By Keizertimes Staff

The Salem-Keizer School District (SKSD) Board of Directors is expected to vote on whether to pursue eminent domain action on land owned by Keizer’s St. Edward Catholic Church at its meeting Tuesday, Nov. 13.

The meeting begins at 6 p.m. at the Support Services Center, 2575 Commercial Street S.E., in Salem. Time will be provided for public testimony.

The school district is seeking to take ownership of about six acres of church-owned property northeast of the current McNary High School campus. The land is needed to move forward with planned renovations and additions to McNary so that the school can absorb projected growth in the student body.

If the school board decides to move forward with an eminent domain claim, the church will have 40 days to respond to a fair market offer or seek resolution through the courts or arbitration. Regardless of where the dollar amount is finalized, the church would be compensated for the “taking” of the land.

The item was presented as a first reading last month with staff recommending the board adopt the resolution.

When asked by a member of the school board what would happen if the district didn’t acquire the land from the church, Michael Wolfe, the school district’s chief operations officer, said the district would have to look for 6 acres elsewhere, and while part of the process is to minimize disruption, one option for the board to consider is acquiring nearby residential neighborhoods.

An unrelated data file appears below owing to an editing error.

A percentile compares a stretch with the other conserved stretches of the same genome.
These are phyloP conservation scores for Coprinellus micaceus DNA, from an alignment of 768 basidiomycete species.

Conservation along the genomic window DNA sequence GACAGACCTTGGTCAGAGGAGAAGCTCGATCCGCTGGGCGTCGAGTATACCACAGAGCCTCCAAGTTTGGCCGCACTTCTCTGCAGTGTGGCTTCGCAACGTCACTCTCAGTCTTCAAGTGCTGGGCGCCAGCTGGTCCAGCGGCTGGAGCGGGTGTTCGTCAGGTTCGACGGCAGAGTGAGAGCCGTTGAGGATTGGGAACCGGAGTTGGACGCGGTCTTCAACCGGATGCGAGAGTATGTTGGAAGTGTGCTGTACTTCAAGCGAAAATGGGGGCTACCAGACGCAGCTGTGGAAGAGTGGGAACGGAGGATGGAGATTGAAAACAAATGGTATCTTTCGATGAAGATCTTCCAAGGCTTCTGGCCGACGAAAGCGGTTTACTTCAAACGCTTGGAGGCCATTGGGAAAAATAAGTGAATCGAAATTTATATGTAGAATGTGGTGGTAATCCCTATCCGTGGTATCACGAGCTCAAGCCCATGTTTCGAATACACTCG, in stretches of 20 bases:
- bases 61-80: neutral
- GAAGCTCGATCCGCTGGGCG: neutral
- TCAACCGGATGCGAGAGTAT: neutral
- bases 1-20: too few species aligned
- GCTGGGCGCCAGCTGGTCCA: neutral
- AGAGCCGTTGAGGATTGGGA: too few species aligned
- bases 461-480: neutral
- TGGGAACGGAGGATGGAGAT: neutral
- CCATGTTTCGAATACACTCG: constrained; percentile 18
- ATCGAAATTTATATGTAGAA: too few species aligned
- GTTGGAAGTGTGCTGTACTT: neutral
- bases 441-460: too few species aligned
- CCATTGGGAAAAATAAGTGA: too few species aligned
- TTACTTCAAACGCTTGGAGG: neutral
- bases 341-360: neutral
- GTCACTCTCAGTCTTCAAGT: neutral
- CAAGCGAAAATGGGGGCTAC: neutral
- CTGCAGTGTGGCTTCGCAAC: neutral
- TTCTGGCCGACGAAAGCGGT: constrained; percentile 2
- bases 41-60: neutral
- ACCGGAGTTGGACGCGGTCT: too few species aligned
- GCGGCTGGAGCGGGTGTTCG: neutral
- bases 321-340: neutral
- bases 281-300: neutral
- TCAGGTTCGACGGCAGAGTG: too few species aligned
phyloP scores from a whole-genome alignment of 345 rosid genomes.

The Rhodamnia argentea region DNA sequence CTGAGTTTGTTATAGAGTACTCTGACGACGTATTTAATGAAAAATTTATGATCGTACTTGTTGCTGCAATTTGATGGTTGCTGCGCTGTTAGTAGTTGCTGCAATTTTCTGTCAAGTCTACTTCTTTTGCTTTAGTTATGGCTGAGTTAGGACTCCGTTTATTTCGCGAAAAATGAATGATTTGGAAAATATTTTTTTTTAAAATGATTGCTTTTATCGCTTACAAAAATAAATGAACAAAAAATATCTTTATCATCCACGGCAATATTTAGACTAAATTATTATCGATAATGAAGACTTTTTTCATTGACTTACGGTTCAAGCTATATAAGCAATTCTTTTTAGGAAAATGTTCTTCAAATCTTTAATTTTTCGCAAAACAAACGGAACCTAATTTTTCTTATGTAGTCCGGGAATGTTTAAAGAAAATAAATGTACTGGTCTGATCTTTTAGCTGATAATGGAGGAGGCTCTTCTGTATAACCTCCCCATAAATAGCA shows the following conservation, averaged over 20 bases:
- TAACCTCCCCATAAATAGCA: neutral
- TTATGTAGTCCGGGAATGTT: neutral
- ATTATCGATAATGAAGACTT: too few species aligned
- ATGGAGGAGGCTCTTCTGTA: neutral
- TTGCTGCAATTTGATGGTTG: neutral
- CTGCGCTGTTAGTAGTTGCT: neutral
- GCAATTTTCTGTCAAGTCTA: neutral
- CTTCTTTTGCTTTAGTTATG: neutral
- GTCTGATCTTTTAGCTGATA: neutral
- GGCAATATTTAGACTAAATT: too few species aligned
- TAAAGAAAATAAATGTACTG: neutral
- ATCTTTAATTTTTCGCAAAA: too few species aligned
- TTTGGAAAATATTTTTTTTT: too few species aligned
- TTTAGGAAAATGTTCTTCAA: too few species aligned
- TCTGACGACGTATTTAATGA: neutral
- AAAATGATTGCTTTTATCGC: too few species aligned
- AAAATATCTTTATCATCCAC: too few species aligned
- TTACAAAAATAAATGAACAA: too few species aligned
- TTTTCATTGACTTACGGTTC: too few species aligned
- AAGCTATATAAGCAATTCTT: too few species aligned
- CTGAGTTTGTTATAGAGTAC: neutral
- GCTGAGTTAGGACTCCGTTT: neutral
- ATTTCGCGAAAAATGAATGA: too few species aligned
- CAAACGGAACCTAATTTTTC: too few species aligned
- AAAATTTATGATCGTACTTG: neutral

At the October meeting, Wolfe told members of the board that there was still space to find common ground with leaders of the church, but comments from Rev. Gary Zerr, St. Edward priest, make it seem as though the two parties are further apart than expected.

“We had some preliminary discussions with the district about potentially selling or leasing a portion of the parish’s property. But we were never interested in selling all of the bare land that the district now wants to acquire,” Zerr said.

Zerr noted that the school district’s appraisal of the six acres is based on bare land – which it currently is – and the church likely desires an appraisal based on the the potential value if it were to be developed.

The school district’s plan for the six acres is to move softball fields and tennis courts to the adjacent property, which will make way for new classrooms and reconfigured parking.

Under the Fifth Amendment to the U.S. Constitution, federal, state and local governments can condemn private property and take ownership of it for public use while compensating the owner for the fair market value.